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The ancient paintings that are found on cave walls throughout the world could be “the greatest art museum on the planet,” according to the noted French prehistorian Jean Clottes. The richest trove of prehistoric drawings and carvings, some dating back 35,000 years, is in the limestone caves of southwestern France.
After visiting several caves, I’m hooked, always looking for more. The craftsmanship of those long-ago artists is amazing, and you can speculate endlessly on the meaning behind their work. Why did they put so much effort and skill into painting lifelike animals on walls deep in the darkness? Theories abound, but no one really knows.
The two best-known caves are closed to the public: Lascaux and, further east, Grotte Chauvet. You can catch a glimpse of the art that lies in the dark, though, in nearby reproductions.
In 1940, four boys following their dog stumbled upon Lascaux, and when the magnificent paintings of bulls, horses, and deer were discovered on the cave walls and ceilings, visitors swarmed to “the Sistine Chapel of prehistoric times.” All that human breath caused fungus to grow on the walls, and the paintings deteriorated so badly the site was closed. A replica of its main chambers, called Lascaux II, was built and this is what visitors marvel at today.
The Chauvet cave, discovered in 1994, is filled with complex scenes of cave lions and black horses, bison, reindeer, and bears, done in accurate perspective. Although the cave is closed, exact copies of the rock art are in the town of Vallon-Pont-d’Arc, northwest of Avignon in the Ardèche region.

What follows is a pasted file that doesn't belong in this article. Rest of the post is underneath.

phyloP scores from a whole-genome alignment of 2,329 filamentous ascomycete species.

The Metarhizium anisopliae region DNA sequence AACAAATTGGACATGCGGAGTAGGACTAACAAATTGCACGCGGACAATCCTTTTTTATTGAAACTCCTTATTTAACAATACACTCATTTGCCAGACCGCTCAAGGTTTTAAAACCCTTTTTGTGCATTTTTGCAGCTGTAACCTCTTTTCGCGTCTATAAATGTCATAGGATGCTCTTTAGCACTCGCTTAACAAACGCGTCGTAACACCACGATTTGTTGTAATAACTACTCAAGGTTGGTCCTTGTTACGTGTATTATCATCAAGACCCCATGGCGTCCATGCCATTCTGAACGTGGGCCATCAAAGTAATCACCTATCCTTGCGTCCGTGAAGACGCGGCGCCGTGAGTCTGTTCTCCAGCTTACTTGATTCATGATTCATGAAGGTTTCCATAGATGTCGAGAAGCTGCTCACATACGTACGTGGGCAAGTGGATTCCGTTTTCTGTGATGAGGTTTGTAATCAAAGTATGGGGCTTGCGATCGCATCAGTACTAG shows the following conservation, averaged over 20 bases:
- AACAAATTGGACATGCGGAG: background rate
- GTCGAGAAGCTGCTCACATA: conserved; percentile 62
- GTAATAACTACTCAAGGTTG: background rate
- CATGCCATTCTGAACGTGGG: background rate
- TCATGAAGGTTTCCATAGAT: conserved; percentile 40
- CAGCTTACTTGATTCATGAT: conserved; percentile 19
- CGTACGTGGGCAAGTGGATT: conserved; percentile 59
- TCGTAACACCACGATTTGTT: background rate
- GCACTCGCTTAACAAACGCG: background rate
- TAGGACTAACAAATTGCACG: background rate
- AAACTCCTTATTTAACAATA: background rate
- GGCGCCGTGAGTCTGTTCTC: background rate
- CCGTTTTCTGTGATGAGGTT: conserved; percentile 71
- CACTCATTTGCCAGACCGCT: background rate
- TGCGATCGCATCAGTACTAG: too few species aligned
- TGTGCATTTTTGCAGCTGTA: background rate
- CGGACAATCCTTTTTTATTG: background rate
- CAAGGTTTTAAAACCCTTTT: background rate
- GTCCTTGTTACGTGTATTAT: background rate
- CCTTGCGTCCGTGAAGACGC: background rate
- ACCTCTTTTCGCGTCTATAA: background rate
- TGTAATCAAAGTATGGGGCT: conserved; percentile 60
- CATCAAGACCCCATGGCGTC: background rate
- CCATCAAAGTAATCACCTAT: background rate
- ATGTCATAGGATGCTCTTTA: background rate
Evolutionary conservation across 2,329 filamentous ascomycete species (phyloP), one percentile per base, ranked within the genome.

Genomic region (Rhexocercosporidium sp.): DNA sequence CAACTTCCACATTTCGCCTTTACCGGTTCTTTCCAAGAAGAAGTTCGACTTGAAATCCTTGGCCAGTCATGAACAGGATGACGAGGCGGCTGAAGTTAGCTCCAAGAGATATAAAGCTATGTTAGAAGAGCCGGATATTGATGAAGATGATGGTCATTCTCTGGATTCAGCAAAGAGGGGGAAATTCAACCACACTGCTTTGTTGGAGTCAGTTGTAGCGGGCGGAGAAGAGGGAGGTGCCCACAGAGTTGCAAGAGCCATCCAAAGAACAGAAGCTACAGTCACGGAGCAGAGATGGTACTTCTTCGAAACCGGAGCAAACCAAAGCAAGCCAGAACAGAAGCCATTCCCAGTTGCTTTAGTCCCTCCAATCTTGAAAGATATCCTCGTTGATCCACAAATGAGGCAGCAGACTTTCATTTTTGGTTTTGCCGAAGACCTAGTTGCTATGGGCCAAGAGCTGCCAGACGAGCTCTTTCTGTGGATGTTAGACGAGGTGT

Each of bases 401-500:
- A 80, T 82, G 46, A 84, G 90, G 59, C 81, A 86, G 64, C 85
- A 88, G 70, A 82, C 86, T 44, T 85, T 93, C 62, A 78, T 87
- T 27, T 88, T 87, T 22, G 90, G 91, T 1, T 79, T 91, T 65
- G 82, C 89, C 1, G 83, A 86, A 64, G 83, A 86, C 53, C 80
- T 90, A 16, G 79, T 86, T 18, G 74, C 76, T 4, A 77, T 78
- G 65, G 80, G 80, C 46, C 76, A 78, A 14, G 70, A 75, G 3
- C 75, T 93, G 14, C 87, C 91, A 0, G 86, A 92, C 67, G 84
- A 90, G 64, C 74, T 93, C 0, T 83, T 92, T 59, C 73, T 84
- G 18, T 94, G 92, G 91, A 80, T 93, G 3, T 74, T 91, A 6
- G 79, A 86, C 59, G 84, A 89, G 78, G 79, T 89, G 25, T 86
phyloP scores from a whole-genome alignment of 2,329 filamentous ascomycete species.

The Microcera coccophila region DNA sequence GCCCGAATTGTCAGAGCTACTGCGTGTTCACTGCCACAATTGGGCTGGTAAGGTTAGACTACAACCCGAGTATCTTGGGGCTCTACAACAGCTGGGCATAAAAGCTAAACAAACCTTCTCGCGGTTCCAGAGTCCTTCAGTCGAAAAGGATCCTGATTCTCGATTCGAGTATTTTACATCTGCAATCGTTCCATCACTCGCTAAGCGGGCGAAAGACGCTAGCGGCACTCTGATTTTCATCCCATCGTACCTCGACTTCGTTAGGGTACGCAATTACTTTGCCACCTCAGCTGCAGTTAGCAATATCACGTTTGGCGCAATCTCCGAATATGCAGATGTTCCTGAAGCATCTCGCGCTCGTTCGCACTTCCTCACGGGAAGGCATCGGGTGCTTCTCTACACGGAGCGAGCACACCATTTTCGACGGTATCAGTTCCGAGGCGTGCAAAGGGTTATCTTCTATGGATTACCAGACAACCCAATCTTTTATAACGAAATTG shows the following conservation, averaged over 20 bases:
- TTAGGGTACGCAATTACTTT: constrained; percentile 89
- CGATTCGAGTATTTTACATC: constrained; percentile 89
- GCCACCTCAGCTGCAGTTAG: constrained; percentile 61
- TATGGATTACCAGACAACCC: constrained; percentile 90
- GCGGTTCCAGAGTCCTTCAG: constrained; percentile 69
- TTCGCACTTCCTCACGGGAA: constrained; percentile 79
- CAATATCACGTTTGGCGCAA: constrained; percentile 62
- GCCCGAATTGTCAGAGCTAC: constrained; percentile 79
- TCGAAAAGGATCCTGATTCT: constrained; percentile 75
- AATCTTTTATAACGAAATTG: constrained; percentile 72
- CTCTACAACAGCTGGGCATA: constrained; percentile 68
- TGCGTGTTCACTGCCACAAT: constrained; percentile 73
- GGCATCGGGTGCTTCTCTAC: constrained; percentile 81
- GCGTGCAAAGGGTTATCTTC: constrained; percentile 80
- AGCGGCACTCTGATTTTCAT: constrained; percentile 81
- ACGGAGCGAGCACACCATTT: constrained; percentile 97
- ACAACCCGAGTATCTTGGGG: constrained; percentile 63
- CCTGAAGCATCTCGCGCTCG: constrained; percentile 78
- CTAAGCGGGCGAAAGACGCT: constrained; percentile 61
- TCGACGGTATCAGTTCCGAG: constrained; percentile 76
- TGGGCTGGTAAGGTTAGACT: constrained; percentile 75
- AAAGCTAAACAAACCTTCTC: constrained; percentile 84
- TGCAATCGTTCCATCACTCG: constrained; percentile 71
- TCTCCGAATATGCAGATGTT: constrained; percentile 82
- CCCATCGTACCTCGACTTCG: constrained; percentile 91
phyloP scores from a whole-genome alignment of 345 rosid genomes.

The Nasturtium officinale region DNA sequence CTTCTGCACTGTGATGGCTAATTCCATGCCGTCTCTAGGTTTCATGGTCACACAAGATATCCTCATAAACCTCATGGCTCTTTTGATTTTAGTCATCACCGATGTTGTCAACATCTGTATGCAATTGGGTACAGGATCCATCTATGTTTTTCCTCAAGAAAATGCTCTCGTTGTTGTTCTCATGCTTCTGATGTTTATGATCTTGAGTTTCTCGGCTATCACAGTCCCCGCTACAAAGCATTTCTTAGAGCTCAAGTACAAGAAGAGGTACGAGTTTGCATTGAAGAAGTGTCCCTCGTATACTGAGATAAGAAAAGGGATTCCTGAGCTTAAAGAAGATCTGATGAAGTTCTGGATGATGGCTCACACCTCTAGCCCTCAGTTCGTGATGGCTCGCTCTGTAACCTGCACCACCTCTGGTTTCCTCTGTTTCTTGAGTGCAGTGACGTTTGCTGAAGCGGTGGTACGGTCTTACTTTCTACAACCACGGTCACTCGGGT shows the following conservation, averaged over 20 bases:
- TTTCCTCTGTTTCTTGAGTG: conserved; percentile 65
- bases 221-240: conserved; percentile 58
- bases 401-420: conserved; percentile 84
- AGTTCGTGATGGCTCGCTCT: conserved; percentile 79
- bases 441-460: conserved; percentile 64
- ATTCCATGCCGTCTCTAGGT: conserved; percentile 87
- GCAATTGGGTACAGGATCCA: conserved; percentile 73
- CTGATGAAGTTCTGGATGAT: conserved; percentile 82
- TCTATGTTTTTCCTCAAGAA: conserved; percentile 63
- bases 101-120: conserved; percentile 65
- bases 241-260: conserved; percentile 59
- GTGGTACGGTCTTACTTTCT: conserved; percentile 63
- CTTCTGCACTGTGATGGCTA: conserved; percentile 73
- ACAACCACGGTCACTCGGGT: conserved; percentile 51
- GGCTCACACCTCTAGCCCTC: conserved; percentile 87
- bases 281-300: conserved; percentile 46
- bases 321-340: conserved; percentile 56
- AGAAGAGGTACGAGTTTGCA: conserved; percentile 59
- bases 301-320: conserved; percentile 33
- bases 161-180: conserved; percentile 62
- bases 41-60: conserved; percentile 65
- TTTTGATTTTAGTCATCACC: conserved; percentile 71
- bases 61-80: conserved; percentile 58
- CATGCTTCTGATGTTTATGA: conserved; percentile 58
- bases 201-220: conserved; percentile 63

Other caves are open for tours. In Grotte de Niaux, about 100 kilometers south of Toulouse in the Ariège region, you can see 12,000-year-old paintings of horses and bison. The human footprint on the cave floor can’t help but take your imagination back in time. Niaux is strictly regulated, with 20 people allowed per visit, 11 visits a day, and you need advance reservations. A ticket is good for a discount at the Prehistoric Art Park in nearby Tarascon. I suggest a visit to the park before your cave tour for a better understanding of what you’ll see.
Grotte du Pech-Merle, above the River Célé in the Dordogne, is probably France’s most impressive cave open to the public. Here, too, you need to book tickets in advance (also good for museum entrance). In the large chambers you’ll see stunning rock formations, paintings, and stenciled human hands, as well as footprints.
Font de Gaume, on D47 and a mile from the town of Les Eyzies, gets raves from every visitor. You’re close to some 200 cave paintings, done with mineral pigments thousands of years ago. Some say if you can see only one cave, make it this one. Only 200 visitors a day are allowed in, so be sure to reserve a ticket well in advance.
La Grotte des Demoiselles (”the fairies cave”) doesn’t have human rock art, but the natural formations are extraordinary. The cave, north of Montpellier in the Herault region, has a chamber 86 meters across and 52 meters high, filled with stalactites, stalagmites and translucent rock draperies that take your breath away. It’s well worth a tour.
La Grotte de Clamouse, 35 kilometers from Montpellier, is another example of natural beauty, a magical place of eons-old, intricate shapes. I found the sound-and-light show toward the end of the tour annoying, like slapping thick makeup on an elegant old lady. But that’s a mere quibble; the place is truly a wonder.
A don’t-miss-it site, though it’s not actually a cave and has no human rock art, is Aven d’Orgnac on the Ardèche plateau. The immense underground cavern, formed over millennia by water, earthquakes and erosion, was discovered in 1935 by Robert Joly, a noted speleologist. He was lowered by rope from a hole in the ground. Today’s visitors enter by staircase, walk a safe, 500-meter route through chambers filled with strange, nature-carved shapes, and return by elevator to the top.
Written by Marilan McFarlane for EuropeUpClose.com